When A Society Loses All Biblical Grounding
12/02/2004 - James WhiteWhen men no longer acknowledge their created status, the result is this. The imago Dei is more than a theological phrase. It impacts life.
TexPresby's Citation of Archibald Alexander is well worth a read.
Here are the Links to the Program with Dave Hunt
12/02/2004 - James WhiteStream the program | Save to disk (click on "save")
EMNR Makes Statement About Mouw Controversy
12/02/2004 - James WhiteOne of the larger "counter-cult" organizations has put out a statement responding to Mouw. I had a hard time following it at a few points, but it is much like my own replies, posted below. It has a useful citation from Millet affirming the very concept Mouw has identified as not being a part of LDS doctrine! Mouw has surely been shown to have completely abandoned any semblance of meaningful scholarship in his study of LDS theology, that is for certain. Meanwhile, Paul Owen attempted to defend his own role in the controversy (he was defending the idea of seeing BYU profs as the new leaders of Mormonism before Mouw ever got involved) over at Reformed Catholicism.com (here's the link). I hear Owen has started to tell folks I'm a hyper-Calvinist, too, for some strange reason. Yeah, us hypers, we are always out at the Easter Pageant of the LDS Church witnessing to folks, a common element of hyper-Calvinism. Maybe that's why I've never seen Owen doing that kind of outreach? :-) He continues to spin ever farther out into the outer reaches.
Well, Alrighty Then
12/01/2004 - James WhiteThat was interesting! Second time I've been on a national radio broadcast where the host spent more time debating me than my opponent did. :-) The host was more Arminian than Dave Hunt was, actually, so the lead ins and the questions presented were rather, uh, less than fair to the Reformed side. But that's OK, I appreciated the fact that the host, an attorney, at least recognized the need to have real conversation, and I can only hope for more of that. I challenged Hunt to a live debate once again, and he remains unwilling to do it, and even said I was lying to say he had ever agreed. I guess he doesn't remember standing at his table at the PFO Conference in St. Louis and talking to me about it. I, however, do. :-) I'll post the link here when the archive is up so those of you who missed it can catch it. I may play some clips on the DL tomorrow.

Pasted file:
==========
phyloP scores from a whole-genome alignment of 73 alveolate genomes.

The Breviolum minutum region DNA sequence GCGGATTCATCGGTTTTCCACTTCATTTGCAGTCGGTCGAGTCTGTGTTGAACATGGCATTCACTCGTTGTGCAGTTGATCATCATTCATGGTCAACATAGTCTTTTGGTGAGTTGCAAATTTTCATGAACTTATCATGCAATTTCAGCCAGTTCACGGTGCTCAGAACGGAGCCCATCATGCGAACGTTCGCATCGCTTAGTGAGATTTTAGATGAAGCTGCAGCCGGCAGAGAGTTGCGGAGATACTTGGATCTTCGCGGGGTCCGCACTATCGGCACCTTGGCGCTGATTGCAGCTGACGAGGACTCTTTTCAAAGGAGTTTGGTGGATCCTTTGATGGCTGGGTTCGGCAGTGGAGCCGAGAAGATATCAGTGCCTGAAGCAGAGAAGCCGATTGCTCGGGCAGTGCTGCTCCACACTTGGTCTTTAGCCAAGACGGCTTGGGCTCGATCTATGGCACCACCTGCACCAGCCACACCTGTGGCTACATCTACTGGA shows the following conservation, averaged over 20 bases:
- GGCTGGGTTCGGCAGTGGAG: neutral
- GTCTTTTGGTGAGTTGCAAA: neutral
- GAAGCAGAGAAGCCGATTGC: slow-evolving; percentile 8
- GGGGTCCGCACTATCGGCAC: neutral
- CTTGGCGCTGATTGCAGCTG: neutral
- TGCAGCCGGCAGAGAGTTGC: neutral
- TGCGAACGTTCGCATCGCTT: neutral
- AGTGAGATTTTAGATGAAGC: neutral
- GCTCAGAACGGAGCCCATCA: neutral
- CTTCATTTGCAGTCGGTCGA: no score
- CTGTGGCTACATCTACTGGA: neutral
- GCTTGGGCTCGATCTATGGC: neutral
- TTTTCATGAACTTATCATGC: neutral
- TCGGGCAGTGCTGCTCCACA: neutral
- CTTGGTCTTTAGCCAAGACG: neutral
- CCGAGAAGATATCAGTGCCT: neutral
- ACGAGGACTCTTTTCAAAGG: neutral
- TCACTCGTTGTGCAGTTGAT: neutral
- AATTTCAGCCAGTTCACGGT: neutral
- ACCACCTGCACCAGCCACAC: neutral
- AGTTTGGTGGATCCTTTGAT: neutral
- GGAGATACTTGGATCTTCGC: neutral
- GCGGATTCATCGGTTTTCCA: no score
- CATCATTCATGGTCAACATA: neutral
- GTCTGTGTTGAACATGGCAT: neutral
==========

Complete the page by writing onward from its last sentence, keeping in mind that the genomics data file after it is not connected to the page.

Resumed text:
Don't Forget the Viewpoint Show Today on the Subject of Debating Calvinism with Dave Hunt
12/01/2004 - James WhiteThe program is live streamed, so listen in here.
Headed to St. Louis Friday!
12/01/2004 - James WhiteVan Lees and the fine folks at Covenant of Grace Church are having me in for a three day seminar. Friday night and Saturday I will be dealing with Debating Calvinism and Dave Hunt's attacks upon the Reformed faith and why evangelicals, and especially folks from the Calvary Chapel side of things, seem to embrace his less-than-accurate representations. On Sunday morning I will be speaking in the morning service on the Synoptic issue and how we need to allow the gospels to speak in harmony rather than in dissonance. This will be my third time to Covenant of Grace Church, and I can truly say Van Lees and his folks have come to have a special place in my heart, and I always feel "at home" while I'm there.